The Adivasi Academy is located in Tejgadh, a tribal village situated 90 kmseast of Vadodara city in Chhotaudepur district in the state of Gujarat,
India. Tejgadh is situated on the borders between Gujarat, Madhya Pradesh
and Maharashtra. The campus of the Academy is situated on a beautiful 10
acre piece of land at the foot of the majestic Koraj Hill, full of craggy-rocks
and entirely unpopulated. An archaeological site bearing pre-historic rock
paintings, dating back to 10000 BC, and a medieval fortification belonging
to the fifteenth century, within walking distance of the Campus, have given
the location of the Academy a special feel of a heritage venue. In the
background off the campus is the majestic Koraj hill, full of craggy-rocks
and entirely unpopulated.
The tribal village of Tejgadh is situated 90 kms east of Vadodara city in the state of Gujarat, India. Nestled between the Bodeli and Chhotaudepur towns, Tejgadh lies on the main highway connecting them. The Adivasi Academy is located half a kilometer from the village market, Limdi Bazaar on the Tejgadh-Zoz Road, at the foothills of Koraj Hill. From the Academy one can oversee the great expanse of land spreading from Gujarat, Madhya Pradesh and Maharashtra populated by clusters of tribals, identified as Bhils and speaking varieties of the Bhili language belonging to the Indo-Aryan family.
Tejgadh and Vadodara are well-connected by road. There are two routes connecting Tejgadh to Vadodara.
One can take private buses from Soma Talav in Vadodara on the outskirts of Vadodara to reach Tejgadh (Limdi Bazar) via Dabhoi, Bodeli and Pavijetpur. The buses are available every half an hour from 6.00 am to 6.00 pm. and take 2.30 hours to reach Tejgadh
Alternately, one can hire a private vehicle and travel along the Vadodara-Dabhoi-Pavijetpur-Tejgadh route or along the Vadodara – Halol Highway via Champaner, Pavagadh, Shivrajpur, Jambughoda, Bodeli (where the road joins the Chhotaudepur highway) and Pavijetpur to reach the Adivasi Academy.
There are trains between Vadodara and Chhotaudepur, Tejgadh is just one stop before Chhotaudepur. Tickets need to be availed on spot. The train timings are available on the Indian Railways website.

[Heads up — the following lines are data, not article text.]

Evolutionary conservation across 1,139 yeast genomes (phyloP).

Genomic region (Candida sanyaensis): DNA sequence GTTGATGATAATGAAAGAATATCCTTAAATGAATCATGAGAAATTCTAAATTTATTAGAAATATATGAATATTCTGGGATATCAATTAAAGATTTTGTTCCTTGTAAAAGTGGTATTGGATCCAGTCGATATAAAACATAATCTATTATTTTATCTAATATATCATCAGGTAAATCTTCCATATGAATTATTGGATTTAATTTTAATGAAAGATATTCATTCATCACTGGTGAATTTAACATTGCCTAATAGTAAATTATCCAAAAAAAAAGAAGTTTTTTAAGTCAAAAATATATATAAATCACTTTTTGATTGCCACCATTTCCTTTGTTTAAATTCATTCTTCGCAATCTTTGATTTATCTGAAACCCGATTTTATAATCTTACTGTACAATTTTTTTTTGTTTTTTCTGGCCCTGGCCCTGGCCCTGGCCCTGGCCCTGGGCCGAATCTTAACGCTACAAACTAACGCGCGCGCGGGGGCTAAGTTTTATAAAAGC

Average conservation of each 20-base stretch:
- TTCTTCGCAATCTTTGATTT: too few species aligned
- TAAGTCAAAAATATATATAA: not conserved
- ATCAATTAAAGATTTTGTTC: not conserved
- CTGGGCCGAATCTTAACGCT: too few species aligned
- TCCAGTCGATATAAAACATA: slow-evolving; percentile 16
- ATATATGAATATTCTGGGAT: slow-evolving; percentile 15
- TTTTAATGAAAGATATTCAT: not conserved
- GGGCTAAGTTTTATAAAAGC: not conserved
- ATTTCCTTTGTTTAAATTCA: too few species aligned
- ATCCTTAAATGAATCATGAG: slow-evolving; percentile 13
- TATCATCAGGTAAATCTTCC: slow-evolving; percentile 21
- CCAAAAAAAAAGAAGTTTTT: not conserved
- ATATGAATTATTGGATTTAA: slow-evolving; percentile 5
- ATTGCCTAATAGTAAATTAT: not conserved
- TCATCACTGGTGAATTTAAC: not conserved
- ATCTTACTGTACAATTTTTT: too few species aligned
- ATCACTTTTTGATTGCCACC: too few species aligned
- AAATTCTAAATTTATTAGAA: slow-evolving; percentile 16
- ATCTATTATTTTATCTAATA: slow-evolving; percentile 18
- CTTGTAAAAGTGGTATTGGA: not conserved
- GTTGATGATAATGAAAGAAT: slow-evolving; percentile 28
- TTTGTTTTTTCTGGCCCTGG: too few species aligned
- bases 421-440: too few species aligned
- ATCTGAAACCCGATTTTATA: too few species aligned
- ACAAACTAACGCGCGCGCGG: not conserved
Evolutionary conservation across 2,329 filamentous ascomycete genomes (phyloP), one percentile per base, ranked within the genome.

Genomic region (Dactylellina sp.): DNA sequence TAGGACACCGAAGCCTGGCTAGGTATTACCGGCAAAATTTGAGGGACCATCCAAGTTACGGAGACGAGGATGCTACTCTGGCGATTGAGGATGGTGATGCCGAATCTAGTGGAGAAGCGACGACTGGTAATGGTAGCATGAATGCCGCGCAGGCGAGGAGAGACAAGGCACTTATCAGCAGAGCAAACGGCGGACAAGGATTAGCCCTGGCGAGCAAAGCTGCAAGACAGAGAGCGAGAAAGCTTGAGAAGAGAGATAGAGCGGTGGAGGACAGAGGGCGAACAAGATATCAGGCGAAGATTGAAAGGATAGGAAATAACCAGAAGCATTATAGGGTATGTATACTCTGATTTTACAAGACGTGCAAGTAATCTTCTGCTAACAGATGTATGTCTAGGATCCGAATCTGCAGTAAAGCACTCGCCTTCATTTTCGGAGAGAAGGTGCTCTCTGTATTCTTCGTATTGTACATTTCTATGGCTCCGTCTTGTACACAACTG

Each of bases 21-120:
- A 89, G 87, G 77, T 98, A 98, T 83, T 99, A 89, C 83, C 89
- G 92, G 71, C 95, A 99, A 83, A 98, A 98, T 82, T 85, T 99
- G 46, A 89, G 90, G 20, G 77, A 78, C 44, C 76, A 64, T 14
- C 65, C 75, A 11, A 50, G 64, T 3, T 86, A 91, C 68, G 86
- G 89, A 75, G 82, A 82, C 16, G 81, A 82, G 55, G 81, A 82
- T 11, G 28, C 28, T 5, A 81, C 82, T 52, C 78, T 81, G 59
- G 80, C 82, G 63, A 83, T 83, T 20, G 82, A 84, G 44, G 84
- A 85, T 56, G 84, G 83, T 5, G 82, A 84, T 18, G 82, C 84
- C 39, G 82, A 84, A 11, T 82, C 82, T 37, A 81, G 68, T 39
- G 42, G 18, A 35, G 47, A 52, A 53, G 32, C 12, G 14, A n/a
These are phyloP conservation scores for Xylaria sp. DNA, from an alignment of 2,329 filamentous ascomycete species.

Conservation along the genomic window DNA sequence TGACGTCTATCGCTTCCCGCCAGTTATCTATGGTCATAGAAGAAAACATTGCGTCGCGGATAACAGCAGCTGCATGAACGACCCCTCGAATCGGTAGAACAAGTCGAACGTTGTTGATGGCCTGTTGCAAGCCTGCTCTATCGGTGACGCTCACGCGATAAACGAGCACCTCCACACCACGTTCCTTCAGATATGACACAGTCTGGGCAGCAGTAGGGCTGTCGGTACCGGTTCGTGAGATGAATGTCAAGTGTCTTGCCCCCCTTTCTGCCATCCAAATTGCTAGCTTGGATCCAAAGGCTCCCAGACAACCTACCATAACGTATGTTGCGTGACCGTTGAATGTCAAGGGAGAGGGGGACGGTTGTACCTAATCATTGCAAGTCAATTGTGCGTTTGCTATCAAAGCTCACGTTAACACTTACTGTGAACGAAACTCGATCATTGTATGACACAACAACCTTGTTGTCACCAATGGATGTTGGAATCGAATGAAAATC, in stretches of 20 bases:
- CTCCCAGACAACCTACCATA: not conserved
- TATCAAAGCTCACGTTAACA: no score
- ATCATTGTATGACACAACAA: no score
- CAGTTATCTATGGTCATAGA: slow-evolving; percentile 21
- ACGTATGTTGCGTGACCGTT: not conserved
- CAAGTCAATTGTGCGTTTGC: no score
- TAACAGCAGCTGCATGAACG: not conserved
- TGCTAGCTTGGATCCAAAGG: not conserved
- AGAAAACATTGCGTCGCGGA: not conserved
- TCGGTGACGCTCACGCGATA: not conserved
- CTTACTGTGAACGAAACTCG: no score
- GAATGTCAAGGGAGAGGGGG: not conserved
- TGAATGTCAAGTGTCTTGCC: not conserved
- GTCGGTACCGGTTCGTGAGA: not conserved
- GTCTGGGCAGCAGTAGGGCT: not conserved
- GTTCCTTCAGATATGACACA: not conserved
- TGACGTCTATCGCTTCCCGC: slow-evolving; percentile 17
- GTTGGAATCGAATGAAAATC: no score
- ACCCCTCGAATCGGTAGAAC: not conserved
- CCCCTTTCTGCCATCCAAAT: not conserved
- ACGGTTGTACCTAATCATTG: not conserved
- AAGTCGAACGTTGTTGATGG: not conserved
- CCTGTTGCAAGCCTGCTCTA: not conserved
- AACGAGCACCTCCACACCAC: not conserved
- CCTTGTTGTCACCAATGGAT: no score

Architecture and Design
The Adivasi Academy is designed by the eminent architect Karan Grover in keeping with the Adivasi aesthetics and the local surroundings. The buildings, all created in exposed brick and brick-jaalis, combining features of local architecture and historical monuments found in the area.The buildings on the campus have been built brick by brick with the support of the Adivasi community and well wishers of Bhasha. It took nearly four years of continuous construction work for the Museum and Library, the first major buildings of the Academy to be completed, so intricate is the craftsmanship invested in creating the combination of simplicity and majesty. The Advisors to the Academy and the Community of Activists associated with the Academy decided not to have any formal ‘inauguration’ ceremony for the structure. Instead, they decided to install a plaque declaring that the structure, which is named Vachaa, The Voice, has been blessed by Mahashweta Devi on the 15th August 2004.
Mahasweta Devi Memorial
For eminent writer-activist Mahasweta Devi, Gujarat was her second home. Having delivered the second Verrier Elwin Memorial Lecture on the Denotified Tribes (DNTs) in Vadodara in 1998, Mahasweta Devi and G. N. Devy formed the Denotified and Nomadic Tribes Rights Group for the social justice of India’s six crore denotified peoples. The DNT Rights Action Group went on to steer a movement for the cause of these communities. Mahasweta Devi visited the Adivasi Academy on several occasions over the years and became closely attached to the place. Her own belief that communities alone can bring change found resonance in the Academy’s endeavour to bring self-reliance among Adivasis. So firm was her faith that the Adivasi Academy alone can ensure the future of the Adivasis in the country, that Mahasweta Devi desired to be laid to rest at Tejgadh.
In keeping with her wishes, Bhasha Centre has placed her asthi and created a Memorial in her memory. Inspired by her own struggle, the institution continues her legacy of bringing voice to the marginalised through constructive action.
The memorial is designed by Karan Grover and embodies her journey and spirit.
Visitors to the Adivasi Academy can stay at the “Tur” residential block located within the campus. ‘Tur’ offers two dormitories, separate for women and men, with a capacity of 30 each. In addition, there are two well-equipped guest rooms, each of which can accommodate maximum three persons on a shared basis.
The Academy’s Rasoda or kitchen provides simple rural meals at nominal cost to all who come to the Academy.
One needs to book accommodation and meals in advance by contacting the Adivasi Academy’s PRO.